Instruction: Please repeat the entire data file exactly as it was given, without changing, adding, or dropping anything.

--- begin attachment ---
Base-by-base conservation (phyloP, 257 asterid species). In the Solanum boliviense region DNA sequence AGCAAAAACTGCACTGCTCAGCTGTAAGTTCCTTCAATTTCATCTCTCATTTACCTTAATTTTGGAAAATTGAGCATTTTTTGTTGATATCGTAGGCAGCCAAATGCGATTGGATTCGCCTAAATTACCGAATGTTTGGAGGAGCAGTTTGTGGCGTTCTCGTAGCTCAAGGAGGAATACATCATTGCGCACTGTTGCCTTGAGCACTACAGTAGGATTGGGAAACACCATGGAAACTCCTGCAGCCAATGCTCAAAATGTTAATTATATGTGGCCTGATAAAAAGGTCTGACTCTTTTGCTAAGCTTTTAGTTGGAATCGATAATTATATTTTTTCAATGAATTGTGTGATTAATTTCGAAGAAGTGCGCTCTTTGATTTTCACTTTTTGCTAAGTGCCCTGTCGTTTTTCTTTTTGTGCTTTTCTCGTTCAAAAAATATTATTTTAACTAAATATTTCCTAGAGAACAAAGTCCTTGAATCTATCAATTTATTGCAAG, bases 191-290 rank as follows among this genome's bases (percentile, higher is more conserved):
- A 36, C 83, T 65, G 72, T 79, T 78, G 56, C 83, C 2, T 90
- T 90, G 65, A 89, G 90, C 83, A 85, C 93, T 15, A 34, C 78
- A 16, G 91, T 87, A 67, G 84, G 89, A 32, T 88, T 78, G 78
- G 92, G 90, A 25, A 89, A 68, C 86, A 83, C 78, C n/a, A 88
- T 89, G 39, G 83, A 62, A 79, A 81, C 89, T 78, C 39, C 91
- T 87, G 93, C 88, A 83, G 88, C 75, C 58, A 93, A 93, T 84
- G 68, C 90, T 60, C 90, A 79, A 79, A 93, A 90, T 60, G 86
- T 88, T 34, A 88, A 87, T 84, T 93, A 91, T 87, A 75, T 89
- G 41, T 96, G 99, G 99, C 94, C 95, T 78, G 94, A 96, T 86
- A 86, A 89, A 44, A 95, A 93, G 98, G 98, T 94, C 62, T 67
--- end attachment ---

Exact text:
Base-by-base conservation (phyloP, 257 asterid species). In the Solanum boliviense region DNA sequence AGCAAAAACTGCACTGCTCAGCTGTAAGTTCCTTCAATTTCATCTCTCATTTACCTTAATTTTGGAAAATTGAGCATTTTTTGTTGATATCGTAGGCAGCCAAATGCGATTGGATTCGCCTAAATTACCGAATGTTTGGAGGAGCAGTTTGTGGCGTTCTCGTAGCTCAAGGAGGAATACATCATTGCGCACTGTTGCCTTGAGCACTACAGTAGGATTGGGAAACACCATGGAAACTCCTGCAGCCAATGCTCAAAATGTTAATTATATGTGGCCTGATAAAAAGGTCTGACTCTTTTGCTAAGCTTTTAGTTGGAATCGATAATTATATTTTTTCAATGAATTGTGTGATTAATTTCGAAGAAGTGCGCTCTTTGATTTTCACTTTTTGCTAAGTGCCCTGTCGTTTTTCTTTTTGTGCTTTTCTCGTTCAAAAAATATTATTTTAACTAAATATTTCCTAGAGAACAAAGTCCTTGAATCTATCAATTTATTGCAAG, bases 191-290 rank as follows among this genome's bases (percentile, higher is more conserved):
- A 36, C 83, T 65, G 72, T 79, T 78, G 56, C 83, C 2, T 90
- T 90, G 65, A 89, G 90, C 83, A 85, C 93, T 15, A 34, C 78
- A 16, G 91, T 87, A 67, G 84, G 89, A 32, T 88, T 78, G 78
- G 92, G 90, A 25, A 89, A 68, C 86, A 83, C 78, C n/a, A 88
- T 89, G 39, G 83, A 62, A 79, A 81, C 89, T 78, C 39, C 91
- T 87, G 93, C 88, A 83, G 88, C 75, C 58, A 93, A 93, T 84
- G 68, C 90, T 60, C 90, A 79, A 79, A 93, A 90, T 60, G 86
- T 88, T 34, A 88, A 87, T 84, T 93, A 91, T 87, A 75, T 89
- G 41, T 96, G 99, G 99, C 94, C 95, T 78, G 94, A 96, T 86
- A 86, A 89, A 44, A 95, A 93, G 98, G 98, T 94, C 62, T 67